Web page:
Review Detail

Chinese Restaurants B bojio June 04, 2013 422
A few excellent dishes, but don't waste your time.
(Updated: July 18, 2013)
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To have to wait for up to three hours or so just to get a seat in any restaurant is, I think, preposterous, regardless of the quality of the food. After my first visit, I am pretty sure that if I ever do return for a second, I will not wait for more than three minutes. The food is generally mediocre, and you can definitely get better dimsum elsewhere, with the exception of one or two items on their two-page, A5-sized menu.

One of Tim Ho Wan's reputed best-sellers and signature items is its barbequed pork bun, or 'char siew bao'. It is apparently selling like hotcakes that the restaurant decided that no more than one order (three buns) is allowed per head. Whereas the traditional char siew bao is purely white bread on the outside, and prepared by steaming, Tim Ho Wan's rendition is baked, and has a tougher, crusty exterior more reminiscent of pastry than ordinary bread. One might think of it as the regular pork bun masquerading as the Chinese pineapple bun, or 'bo luo bao'. Or perhaps as some sort of savoury pork puff. It felt light when I picked it up, which attested to an airy, semi-filled interior. Texture-wise, Tim Ho Wan's offering fared better than the usual kind, the crispness and crumbliness of the bun giving textural contrast to the meaty filling. But that did not at all wow my palate because, as far as taste and flavour is concerned, barring the very slight buttery flavour of the crust, there wasn't much that differentiated Tim Ho Wan's creation from the usual kind. I was not the least bit delighted by the scant filling, which was surprisingly sweeter than I expected (and than I would have liked). And while it wasn't bad enough as to cloy after the first bun, it certainly wasn't good enough either as to leave me craving for a second.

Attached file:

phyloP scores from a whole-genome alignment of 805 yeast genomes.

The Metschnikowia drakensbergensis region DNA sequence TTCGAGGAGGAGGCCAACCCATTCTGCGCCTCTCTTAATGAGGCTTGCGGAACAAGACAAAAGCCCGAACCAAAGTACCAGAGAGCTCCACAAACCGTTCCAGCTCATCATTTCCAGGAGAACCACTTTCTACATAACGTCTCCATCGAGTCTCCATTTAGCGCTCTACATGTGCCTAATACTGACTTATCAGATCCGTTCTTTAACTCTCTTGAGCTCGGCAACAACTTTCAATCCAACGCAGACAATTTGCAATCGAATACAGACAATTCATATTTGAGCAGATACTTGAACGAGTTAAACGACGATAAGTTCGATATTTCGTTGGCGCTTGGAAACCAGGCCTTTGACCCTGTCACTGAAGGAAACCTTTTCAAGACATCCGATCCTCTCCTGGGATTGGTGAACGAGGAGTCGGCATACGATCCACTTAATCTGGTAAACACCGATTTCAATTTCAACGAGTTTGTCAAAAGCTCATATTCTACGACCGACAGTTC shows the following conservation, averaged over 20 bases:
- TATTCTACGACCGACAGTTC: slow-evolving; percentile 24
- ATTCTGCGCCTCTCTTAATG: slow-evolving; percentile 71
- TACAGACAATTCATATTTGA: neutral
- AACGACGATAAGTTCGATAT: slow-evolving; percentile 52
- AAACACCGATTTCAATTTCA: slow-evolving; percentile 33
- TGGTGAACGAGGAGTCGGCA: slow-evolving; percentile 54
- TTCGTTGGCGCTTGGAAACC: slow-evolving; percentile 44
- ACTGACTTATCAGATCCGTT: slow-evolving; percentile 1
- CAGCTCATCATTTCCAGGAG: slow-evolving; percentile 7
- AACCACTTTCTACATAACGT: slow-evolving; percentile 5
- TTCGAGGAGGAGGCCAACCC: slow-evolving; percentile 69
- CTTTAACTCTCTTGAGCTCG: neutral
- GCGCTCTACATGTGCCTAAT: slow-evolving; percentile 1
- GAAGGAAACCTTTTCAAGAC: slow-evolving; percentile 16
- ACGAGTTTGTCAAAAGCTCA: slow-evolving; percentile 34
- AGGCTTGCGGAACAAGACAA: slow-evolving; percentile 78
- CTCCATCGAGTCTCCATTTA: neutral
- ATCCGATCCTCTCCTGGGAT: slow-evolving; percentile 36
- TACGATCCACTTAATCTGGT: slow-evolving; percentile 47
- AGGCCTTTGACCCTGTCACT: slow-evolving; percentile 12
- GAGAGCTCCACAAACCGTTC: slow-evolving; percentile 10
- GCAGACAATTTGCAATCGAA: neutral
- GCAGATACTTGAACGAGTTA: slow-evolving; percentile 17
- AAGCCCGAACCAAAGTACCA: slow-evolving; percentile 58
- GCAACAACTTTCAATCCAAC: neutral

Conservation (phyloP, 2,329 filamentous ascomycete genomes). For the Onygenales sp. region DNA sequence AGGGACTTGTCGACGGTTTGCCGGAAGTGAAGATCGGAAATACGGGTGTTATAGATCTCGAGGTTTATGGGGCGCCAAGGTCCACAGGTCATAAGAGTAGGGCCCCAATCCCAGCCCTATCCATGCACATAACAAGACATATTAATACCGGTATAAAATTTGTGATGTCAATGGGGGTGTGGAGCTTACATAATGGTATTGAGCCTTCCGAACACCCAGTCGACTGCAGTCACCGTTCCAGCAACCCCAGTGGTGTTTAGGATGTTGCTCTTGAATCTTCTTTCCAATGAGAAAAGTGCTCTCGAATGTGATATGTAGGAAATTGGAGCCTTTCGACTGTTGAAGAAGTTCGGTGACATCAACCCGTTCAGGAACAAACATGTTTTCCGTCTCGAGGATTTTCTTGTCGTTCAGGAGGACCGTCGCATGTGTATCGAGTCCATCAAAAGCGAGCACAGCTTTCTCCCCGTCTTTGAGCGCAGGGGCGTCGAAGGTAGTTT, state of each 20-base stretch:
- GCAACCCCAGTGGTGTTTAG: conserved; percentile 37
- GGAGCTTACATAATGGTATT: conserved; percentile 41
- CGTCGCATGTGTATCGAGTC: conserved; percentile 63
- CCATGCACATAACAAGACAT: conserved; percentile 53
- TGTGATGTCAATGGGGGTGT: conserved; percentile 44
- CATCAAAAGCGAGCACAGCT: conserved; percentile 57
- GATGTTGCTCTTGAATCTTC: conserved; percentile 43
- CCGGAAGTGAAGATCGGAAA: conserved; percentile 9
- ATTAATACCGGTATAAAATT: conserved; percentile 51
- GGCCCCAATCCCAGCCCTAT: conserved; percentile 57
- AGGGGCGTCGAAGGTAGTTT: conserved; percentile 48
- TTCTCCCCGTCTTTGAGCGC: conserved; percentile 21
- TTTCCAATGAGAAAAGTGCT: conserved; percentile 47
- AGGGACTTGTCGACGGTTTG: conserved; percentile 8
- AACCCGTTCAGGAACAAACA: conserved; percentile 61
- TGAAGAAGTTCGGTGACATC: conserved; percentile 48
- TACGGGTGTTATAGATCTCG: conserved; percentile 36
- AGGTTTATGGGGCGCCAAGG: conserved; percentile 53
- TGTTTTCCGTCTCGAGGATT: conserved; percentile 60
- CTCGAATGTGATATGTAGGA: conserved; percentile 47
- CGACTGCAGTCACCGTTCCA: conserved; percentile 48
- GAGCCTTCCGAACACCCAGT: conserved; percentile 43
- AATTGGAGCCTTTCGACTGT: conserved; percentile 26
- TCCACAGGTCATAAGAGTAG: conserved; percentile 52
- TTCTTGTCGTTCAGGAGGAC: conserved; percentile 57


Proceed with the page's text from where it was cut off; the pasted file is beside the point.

The steamed egg cake and pan-fried carrot cake fared much better and at least, in my opinion, are worthier as the restaurant's signature dishes. The former is potentially my favourite -- a spongy, piping hot, wondrously fluffy slab of honeyed, caramelised goodness that tears apart like cotton candy. Yet, the taste is still closer to that of Chinese steamed cakes than Japanese sponge cakes; one might describe it as a super-airy 'kueh neng ko', a much lighter, sweeter version of the traditional Chinese steamed cake. The pan-fried carrot cake was no less stellar, extremely smooth on the tongue. It was excellent, texture-wise, simply as good as good carrot cake gets. And so, it's best eaten on its own rather than with chilli or other condiments because those only distract you from the wonderful texture of the cake.

The other dishes are really just so-so, so you won't miss anything if you pass on them. The pork dumplings were succulent, as it should be, but badly needed fat and flavour. The other dumplings wrapped in bean-curd skin, whether steamed or deep-fried, were too greasy and yet not quite flavoursome enough that they needed chilli to be more palatable.

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